I eyed his bandages, my stomach clenching at the thought of something happening to his skilled artificer’s hands. “How are you?” I asked carefully.
“Second-grade burns,” he said, then waved away my concerned exclamation before it hardly began. “Just blisters. Painful, but no charring, no long-term loss of mobility.” He gave an exasperated sigh. “Still, I will have a damned time getting any work done for the next three span.”
“If all you need is hands, I could lend them, Master Kilvin.”
He gave a respectful nod. “That is a generous offer, E’lir. If it were merely a matter of hands I would accept. But much of my work involves sygaldry that would be…” he paused, choosing his next word carefully, “…unwise for an E’lir to have contact with.”
“Then you should promote me to Re’lar, Master Kilvin.” I said with a smile. “So I might better serve you.”
He gave a deep chuckle. “I may at that. If you continue your good works.”
I decided to change the subject, rather than push my luck. “What went wrong with the canister?”
“Too cold,” Kilvin said. “The metal was just a shell, protecting a glass container inside and keeping the temperature low. I suspect that the canister’s sygaldry was damaged so it grew colder and colder. When the reagent froze…”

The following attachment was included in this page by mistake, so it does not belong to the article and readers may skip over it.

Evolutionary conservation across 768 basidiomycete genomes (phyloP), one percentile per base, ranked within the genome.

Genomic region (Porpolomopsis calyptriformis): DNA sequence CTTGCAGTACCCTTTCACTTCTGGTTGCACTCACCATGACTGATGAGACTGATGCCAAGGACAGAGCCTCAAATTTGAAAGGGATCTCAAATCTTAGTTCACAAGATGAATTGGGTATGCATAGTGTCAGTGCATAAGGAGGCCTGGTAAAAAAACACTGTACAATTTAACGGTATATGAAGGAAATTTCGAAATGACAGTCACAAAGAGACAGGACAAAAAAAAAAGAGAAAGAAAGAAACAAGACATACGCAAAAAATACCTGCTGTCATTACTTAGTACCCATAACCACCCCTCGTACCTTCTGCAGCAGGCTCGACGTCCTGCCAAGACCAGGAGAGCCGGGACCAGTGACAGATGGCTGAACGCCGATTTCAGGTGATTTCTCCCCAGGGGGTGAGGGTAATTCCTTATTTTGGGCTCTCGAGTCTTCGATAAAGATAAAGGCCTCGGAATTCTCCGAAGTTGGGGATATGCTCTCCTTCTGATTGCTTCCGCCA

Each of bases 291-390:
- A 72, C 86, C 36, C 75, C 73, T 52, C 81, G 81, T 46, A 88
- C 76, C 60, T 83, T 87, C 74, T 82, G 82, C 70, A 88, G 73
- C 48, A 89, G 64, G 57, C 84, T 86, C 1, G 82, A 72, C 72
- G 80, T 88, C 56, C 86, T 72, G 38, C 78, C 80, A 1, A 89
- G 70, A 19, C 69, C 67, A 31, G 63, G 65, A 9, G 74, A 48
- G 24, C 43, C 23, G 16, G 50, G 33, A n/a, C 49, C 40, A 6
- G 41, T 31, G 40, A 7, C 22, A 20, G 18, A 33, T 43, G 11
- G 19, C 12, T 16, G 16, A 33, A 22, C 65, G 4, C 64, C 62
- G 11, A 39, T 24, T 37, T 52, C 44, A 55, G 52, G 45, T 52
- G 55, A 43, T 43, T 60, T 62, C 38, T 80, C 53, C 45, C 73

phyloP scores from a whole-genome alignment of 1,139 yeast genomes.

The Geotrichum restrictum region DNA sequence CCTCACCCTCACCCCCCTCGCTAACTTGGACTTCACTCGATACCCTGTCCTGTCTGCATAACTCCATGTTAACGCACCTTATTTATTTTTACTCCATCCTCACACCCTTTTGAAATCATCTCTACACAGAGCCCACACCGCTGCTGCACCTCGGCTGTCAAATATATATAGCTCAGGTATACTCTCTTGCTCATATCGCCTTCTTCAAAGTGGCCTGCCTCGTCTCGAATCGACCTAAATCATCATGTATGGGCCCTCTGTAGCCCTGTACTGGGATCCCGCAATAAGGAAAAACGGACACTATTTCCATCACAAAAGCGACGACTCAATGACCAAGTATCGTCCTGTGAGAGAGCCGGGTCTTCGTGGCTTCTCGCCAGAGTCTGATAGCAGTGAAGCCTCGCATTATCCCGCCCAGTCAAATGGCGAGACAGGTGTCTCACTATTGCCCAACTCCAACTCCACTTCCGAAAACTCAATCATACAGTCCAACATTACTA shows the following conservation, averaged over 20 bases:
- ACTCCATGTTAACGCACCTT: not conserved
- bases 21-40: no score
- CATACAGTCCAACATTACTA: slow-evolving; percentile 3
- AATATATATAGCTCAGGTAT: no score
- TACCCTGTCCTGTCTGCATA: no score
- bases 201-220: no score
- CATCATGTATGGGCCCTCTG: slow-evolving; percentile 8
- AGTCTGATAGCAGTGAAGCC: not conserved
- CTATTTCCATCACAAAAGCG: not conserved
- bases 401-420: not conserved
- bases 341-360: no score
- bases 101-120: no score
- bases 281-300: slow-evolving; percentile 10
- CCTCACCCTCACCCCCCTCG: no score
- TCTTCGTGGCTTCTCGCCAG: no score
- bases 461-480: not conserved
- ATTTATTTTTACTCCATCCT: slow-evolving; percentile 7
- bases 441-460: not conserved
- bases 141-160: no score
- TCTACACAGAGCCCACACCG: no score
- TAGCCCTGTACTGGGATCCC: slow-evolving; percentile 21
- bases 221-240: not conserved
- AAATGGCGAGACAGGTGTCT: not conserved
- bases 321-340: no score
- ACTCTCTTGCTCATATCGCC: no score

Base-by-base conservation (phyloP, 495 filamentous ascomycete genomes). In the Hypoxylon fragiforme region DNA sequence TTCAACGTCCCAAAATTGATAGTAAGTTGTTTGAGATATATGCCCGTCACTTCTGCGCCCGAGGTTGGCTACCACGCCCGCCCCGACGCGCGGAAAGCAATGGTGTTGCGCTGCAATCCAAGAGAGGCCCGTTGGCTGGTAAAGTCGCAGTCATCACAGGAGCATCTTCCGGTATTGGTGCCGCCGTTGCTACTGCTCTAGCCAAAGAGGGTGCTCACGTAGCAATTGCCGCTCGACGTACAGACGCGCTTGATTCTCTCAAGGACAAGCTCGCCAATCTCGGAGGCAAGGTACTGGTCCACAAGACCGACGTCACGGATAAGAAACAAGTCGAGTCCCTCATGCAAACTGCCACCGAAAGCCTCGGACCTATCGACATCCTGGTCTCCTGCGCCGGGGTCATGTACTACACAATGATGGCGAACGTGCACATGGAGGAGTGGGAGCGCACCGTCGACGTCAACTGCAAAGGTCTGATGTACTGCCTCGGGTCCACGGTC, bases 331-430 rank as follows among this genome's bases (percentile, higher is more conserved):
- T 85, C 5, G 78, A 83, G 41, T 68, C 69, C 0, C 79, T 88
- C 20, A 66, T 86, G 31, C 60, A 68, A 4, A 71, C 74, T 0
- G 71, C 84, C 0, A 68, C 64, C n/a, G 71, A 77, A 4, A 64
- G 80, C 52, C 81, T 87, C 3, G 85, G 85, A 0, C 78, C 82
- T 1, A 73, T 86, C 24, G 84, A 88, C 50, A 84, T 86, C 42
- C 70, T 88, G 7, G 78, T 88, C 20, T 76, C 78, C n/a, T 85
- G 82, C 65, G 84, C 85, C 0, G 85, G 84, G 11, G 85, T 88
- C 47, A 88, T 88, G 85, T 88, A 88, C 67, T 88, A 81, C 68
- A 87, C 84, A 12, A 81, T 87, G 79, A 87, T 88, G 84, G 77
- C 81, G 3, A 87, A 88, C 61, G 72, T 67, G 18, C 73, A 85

I nodded, finally understanding. “It cracked the inner glass container. Like a bottle of beer when it freezes. Then ate through the metal of the canister.”
Kilvin nodded. “Jaxim is currently under the weight of my displeasure,” he said darkly. “He told me you brought it to his attention.”
“I was sure the whole building would burn to the ground,” I said. “I can’t imagine how you managed to get it under control so easily.”
“Easily?” he asked, sounding vaguely amused. “Quickly, yes. But I did not know it was easily.”
“How did you manage it?”
He smiled at me. “Good question. How do you think?”
“Well, I heard one student say that you strode out of your office and called the fire’s name, just like Taborlin the Great. You said, ‘fire be still’ and the fire obeyed.”
Kilvin gave a great laugh. “I like that story,” he said, grinning widely behind his beard. “But I have a question for you. How did you make it through the fire? The reagent produces a most intense flame. How is it you are not burned?”